Love of Money is Relentless: Michael Scheurer at the Canco Gallery

November 15th, 2011  |  Published in November 2011, On View


Scheurer, Michael - Untitled _27 (Paint Series), 2010, 13.5 x 10

To quote Alan Watts, a much wiser man than I, “A myth is an image in terms of which we try to make sense of the world.” Walking through the hall of the new Canco Gallery space in Northside, I got the feeling I was entering someone’s intrapersonal mindscape, filled with its fair share of ecstasy and horror. That someone is Michael Scheurer. I haven’t met the man, but I can’t say that I didn’t feel his presence still lingering in his work. In fact, his instinct for placement and mark-making is so evident that I often found myself awestruck.

At first glance most of Scheurer’s work comes off as being a sort of mindless free-association experiment with mixed media collage, but of course you can’t write much about a first glance so I investigated further. I’m glad to say that I did. Each piece was seemingly constructed using a mixed bag of Eastern and Western printed media with emphasis on the ‘constructed’. I personally had many favorites at this show, but his best pieces seem to express just the right amount of controlled looseness to seduce any viewer into abrupt hypnosis. The stark use of synthetic process colors, most notably black, is evident in nearly all of his work. While most pieces are untitled, there is usually a series in which each piece belongs. I found that when gazing upon each of them my mind began to force a narrative, much like an inkblot forces an image.

One such narrative came from viewing his Untitled #27, a smaller collage from his Paint Series in 2010. Here the artist seems to be sharing an ancient, and yet resoundingly modern, theme of ‘man escaping from bondage’, whether it be physical, intellectual or spiritual. The amorphic figure in the foreground appears to be smothered by the enveloping darkness which at this day and age screams oil refinery. I couldn’t help but think back to an earlier date in 2010 where our trust in, not only oil companies, but capitalism as a whole was greatly challenged. It’s amazing how quickly one can forget such events without the prompting of the evening news. Scheurer’s re-contextualization of printed medium seems to aim our consciousness toward the one and only massive production device, money.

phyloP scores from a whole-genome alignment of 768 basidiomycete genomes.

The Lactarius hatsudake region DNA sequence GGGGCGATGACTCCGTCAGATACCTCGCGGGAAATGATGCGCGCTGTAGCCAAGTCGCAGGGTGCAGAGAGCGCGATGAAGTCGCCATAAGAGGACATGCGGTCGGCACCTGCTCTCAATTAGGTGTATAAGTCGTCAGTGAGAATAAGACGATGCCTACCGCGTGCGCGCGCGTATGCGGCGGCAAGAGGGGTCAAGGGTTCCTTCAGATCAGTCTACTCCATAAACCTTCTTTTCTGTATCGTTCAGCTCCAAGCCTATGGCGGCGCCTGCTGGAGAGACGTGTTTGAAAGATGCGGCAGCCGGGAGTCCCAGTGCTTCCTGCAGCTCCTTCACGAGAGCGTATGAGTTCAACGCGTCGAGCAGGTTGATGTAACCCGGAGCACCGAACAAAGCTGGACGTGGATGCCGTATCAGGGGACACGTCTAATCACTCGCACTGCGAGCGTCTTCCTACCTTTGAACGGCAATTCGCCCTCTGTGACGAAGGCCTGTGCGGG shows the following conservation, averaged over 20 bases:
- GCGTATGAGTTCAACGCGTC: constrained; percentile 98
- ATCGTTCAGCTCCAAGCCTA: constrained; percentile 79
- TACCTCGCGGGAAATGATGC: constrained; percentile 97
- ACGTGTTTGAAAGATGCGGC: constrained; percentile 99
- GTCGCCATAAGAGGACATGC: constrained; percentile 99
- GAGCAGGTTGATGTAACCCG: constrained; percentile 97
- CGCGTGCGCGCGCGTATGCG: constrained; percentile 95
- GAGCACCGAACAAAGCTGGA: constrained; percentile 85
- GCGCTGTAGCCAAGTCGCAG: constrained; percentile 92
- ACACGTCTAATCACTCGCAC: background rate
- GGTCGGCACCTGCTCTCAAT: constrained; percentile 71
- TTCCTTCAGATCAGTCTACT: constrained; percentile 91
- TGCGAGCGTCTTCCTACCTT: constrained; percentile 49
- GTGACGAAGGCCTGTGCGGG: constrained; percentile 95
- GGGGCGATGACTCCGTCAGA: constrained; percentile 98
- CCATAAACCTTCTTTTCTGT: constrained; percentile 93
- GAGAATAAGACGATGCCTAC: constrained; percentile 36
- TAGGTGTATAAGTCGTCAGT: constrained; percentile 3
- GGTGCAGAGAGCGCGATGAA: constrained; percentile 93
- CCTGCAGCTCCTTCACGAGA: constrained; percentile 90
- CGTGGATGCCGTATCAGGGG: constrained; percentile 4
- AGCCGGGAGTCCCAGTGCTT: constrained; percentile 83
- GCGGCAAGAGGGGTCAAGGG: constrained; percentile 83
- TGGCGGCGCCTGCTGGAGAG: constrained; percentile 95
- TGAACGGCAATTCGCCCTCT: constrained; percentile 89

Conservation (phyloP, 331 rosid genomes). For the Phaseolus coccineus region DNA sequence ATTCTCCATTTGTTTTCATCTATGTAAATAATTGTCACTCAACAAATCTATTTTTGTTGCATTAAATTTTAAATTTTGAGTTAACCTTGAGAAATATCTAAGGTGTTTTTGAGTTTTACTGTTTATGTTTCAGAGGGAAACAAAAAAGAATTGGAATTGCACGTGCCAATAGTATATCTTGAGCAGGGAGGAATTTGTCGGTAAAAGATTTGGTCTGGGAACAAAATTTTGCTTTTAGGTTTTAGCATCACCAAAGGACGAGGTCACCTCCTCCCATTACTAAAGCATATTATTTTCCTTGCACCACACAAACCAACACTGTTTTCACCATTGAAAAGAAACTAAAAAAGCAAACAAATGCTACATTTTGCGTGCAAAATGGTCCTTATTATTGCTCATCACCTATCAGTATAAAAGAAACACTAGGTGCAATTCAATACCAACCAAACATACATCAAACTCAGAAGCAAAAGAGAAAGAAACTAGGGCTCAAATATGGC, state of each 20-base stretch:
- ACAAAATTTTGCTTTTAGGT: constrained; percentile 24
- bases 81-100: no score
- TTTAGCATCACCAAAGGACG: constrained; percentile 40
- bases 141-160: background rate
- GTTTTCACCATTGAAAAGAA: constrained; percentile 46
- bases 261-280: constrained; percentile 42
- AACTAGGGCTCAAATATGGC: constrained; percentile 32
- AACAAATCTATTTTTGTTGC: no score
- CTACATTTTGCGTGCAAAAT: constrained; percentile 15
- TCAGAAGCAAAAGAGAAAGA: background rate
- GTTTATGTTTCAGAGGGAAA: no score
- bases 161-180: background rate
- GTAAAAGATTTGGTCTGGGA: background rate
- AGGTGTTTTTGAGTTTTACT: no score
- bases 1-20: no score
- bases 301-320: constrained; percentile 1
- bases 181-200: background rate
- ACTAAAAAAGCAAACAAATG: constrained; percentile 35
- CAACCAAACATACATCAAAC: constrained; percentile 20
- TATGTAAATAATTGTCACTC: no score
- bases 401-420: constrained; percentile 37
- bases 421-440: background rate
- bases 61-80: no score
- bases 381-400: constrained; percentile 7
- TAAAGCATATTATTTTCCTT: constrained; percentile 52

Another one of Scheurer’s smaller collages moved me still further. Untitled #13, from his Art Historical series in 2009, embodies a sense of straight forward symbolism using what looks to be minimal effort. The eye is pleased with the repetition of flowers until it is at once disrupted by what appears to be an explosion. Metaphorically speaking there is an obvious connection again with our current social paradigm. The entrenchment of consumerism is shaping our culture into something gaudy. The use of black furthermore suggests our descent from grace into unknowable darkness.

Scheurer’s work serves as a genuine reflection and critique of the most modern context. Although his message is apparent and well conceived, I couldn’t help hoping that his work would change into something more uplifting in the near future. It appears, as seen in nearly all of Scheurer’s work, we’re heading in more than one wrong direction. It would be interesting to see what direction he would propose given his uncanny aptitude for visual acoustics. I encourage attendance to anyone ready and willing to expose themselves to the illusion of commodity. Let your veils be lifted at the expense of humility.

–Dustin Pike

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